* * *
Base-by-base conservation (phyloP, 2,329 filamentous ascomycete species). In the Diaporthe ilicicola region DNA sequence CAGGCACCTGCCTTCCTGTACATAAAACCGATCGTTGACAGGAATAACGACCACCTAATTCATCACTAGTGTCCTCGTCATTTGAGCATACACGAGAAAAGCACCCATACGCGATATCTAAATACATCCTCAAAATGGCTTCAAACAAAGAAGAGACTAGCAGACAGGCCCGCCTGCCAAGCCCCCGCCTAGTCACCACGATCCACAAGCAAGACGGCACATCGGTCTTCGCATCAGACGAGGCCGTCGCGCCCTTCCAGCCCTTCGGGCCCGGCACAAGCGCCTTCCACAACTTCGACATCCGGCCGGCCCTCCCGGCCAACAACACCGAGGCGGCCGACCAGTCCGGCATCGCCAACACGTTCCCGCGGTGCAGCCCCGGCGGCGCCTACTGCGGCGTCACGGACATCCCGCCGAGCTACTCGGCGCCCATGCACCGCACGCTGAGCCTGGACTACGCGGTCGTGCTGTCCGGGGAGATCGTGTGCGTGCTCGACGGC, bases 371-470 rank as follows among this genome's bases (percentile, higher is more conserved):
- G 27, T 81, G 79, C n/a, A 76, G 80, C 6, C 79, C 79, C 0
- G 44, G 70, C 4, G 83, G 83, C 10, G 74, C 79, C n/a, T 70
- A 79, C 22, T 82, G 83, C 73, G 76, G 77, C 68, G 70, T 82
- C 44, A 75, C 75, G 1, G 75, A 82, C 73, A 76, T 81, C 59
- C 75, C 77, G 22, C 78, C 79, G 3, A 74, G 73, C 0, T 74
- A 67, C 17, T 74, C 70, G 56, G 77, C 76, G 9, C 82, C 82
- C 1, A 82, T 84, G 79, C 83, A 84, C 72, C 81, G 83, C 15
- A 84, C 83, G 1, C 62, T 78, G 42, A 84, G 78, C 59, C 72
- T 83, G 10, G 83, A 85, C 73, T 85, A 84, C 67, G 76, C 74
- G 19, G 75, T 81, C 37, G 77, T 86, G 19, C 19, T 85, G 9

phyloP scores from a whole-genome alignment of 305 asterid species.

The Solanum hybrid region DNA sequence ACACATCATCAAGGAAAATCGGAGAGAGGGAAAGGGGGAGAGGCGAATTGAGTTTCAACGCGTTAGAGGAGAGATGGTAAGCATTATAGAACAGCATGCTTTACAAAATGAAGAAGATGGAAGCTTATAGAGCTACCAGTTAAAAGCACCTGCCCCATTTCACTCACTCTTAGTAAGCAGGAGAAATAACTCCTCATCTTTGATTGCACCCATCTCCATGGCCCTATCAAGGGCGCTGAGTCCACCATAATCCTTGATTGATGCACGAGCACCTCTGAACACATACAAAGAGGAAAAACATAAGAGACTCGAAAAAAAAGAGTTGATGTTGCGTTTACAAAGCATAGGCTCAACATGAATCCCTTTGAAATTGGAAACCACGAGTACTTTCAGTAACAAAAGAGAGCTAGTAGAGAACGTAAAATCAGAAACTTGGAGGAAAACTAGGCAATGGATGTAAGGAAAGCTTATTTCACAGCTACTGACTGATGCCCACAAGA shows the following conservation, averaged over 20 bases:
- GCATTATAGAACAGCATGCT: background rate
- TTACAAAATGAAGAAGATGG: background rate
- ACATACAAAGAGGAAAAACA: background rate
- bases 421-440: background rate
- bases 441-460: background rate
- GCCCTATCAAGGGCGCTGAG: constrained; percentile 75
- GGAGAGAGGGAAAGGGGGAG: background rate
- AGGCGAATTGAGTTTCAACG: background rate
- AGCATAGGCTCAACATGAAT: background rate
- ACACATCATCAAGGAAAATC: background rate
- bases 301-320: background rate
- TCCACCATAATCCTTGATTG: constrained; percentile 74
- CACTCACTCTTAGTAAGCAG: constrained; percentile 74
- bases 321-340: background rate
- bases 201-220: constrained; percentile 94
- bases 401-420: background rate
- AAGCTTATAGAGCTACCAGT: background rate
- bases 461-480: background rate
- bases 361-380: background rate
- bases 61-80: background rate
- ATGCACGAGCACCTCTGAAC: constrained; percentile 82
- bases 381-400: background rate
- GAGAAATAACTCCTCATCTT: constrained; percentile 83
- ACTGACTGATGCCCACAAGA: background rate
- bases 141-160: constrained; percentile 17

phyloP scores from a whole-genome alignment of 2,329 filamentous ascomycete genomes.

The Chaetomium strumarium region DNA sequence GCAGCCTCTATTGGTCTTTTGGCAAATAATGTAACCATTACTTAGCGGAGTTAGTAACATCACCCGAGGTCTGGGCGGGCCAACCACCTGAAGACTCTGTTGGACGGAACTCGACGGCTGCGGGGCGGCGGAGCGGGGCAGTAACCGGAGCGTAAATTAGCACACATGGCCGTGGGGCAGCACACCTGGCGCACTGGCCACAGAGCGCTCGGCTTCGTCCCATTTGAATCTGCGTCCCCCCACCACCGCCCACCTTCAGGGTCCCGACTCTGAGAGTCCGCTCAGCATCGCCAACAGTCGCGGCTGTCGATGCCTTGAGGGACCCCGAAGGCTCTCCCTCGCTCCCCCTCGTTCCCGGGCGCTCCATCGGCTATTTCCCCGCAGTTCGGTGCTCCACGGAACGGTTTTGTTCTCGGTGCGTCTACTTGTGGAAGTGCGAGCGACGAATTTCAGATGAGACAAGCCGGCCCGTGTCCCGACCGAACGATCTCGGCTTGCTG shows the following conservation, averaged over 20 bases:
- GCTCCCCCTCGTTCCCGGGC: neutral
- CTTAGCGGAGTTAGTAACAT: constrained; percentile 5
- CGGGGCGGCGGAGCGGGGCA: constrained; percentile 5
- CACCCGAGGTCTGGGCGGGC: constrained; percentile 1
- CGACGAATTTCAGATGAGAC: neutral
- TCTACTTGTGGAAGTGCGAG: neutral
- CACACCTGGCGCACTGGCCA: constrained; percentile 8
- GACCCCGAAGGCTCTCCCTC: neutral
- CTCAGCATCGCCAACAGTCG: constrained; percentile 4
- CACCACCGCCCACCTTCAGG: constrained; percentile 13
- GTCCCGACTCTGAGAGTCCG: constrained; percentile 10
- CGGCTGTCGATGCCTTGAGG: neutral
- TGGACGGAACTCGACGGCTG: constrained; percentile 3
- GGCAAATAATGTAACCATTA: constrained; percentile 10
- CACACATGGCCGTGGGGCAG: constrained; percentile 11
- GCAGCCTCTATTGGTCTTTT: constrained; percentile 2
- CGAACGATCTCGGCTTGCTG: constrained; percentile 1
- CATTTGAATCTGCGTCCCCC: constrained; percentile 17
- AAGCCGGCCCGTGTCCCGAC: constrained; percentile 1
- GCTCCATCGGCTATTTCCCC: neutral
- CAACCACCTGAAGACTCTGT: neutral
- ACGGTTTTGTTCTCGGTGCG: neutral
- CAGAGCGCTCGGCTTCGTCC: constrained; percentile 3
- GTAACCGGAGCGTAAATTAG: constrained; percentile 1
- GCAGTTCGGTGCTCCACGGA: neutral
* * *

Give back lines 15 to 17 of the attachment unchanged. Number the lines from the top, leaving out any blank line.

- TTACAAAATGAAGAAGATGG: background rate
- ACATACAAAGAGGAAAAACA: background rate
- bases 421-440: background rate